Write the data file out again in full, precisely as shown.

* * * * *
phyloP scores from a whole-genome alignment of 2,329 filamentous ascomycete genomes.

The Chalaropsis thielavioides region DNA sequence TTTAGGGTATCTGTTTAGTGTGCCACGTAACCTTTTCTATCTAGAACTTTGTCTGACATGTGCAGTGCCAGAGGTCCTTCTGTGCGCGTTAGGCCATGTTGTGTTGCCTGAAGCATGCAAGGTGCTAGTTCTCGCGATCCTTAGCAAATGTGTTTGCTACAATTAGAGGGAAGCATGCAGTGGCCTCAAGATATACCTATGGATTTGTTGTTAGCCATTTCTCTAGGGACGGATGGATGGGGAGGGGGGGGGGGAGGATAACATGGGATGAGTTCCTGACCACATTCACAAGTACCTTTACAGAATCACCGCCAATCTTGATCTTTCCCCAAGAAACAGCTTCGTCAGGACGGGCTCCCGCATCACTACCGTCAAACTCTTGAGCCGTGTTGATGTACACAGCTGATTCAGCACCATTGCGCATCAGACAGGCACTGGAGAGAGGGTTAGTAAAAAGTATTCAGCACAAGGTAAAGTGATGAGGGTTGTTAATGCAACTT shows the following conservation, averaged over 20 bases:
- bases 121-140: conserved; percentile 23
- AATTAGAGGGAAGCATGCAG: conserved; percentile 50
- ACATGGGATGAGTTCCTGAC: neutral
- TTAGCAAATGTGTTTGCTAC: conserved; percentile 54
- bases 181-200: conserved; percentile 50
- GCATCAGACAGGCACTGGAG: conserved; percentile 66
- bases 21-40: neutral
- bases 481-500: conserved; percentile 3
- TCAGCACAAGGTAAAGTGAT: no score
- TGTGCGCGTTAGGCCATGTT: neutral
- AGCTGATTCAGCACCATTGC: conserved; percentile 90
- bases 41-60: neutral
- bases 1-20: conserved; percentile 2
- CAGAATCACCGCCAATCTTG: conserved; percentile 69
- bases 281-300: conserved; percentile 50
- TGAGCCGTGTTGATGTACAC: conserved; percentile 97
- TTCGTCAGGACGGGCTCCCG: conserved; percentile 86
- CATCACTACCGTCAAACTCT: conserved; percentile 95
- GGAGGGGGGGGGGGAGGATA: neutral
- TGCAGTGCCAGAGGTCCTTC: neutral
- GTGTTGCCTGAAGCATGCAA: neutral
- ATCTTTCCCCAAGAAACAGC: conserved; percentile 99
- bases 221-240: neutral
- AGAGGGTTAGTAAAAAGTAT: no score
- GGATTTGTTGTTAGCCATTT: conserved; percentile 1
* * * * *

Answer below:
phyloP scores from a whole-genome alignment of 2,329 filamentous ascomycete genomes.

The Chalaropsis thielavioides region DNA sequence TTTAGGGTATCTGTTTAGTGTGCCACGTAACCTTTTCTATCTAGAACTTTGTCTGACATGTGCAGTGCCAGAGGTCCTTCTGTGCGCGTTAGGCCATGTTGTGTTGCCTGAAGCATGCAAGGTGCTAGTTCTCGCGATCCTTAGCAAATGTGTTTGCTACAATTAGAGGGAAGCATGCAGTGGCCTCAAGATATACCTATGGATTTGTTGTTAGCCATTTCTCTAGGGACGGATGGATGGGGAGGGGGGGGGGGAGGATAACATGGGATGAGTTCCTGACCACATTCACAAGTACCTTTACAGAATCACCGCCAATCTTGATCTTTCCCCAAGAAACAGCTTCGTCAGGACGGGCTCCCGCATCACTACCGTCAAACTCTTGAGCCGTGTTGATGTACACAGCTGATTCAGCACCATTGCGCATCAGACAGGCACTGGAGAGAGGGTTAGTAAAAAGTATTCAGCACAAGGTAAAGTGATGAGGGTTGTTAATGCAACTT shows the following conservation, averaged over 20 bases:
- bases 121-140: conserved; percentile 23
- AATTAGAGGGAAGCATGCAG: conserved; percentile 50
- ACATGGGATGAGTTCCTGAC: neutral
- TTAGCAAATGTGTTTGCTAC: conserved; percentile 54
- bases 181-200: conserved; percentile 50
- GCATCAGACAGGCACTGGAG: conserved; percentile 66
- bases 21-40: neutral
- bases 481-500: conserved; percentile 3
- TCAGCACAAGGTAAAGTGAT: no score
- TGTGCGCGTTAGGCCATGTT: neutral
- AGCTGATTCAGCACCATTGC: conserved; percentile 90
- bases 41-60: neutral
- bases 1-20: conserved; percentile 2
- CAGAATCACCGCCAATCTTG: conserved; percentile 69
- bases 281-300: conserved; percentile 50
- TGAGCCGTGTTGATGTACAC: conserved; percentile 97
- TTCGTCAGGACGGGCTCCCG: conserved; percentile 86
- CATCACTACCGTCAAACTCT: conserved; percentile 95
- GGAGGGGGGGGGGGAGGATA: neutral
- TGCAGTGCCAGAGGTCCTTC: neutral
- GTGTTGCCTGAAGCATGCAA: neutral
- ATCTTTCCCCAAGAAACAGC: conserved; percentile 99
- bases 221-240: neutral
- AGAGGGTTAGTAAAAAGTAT: no score
- GGATTTGTTGTTAGCCATTT: conserved; percentile 1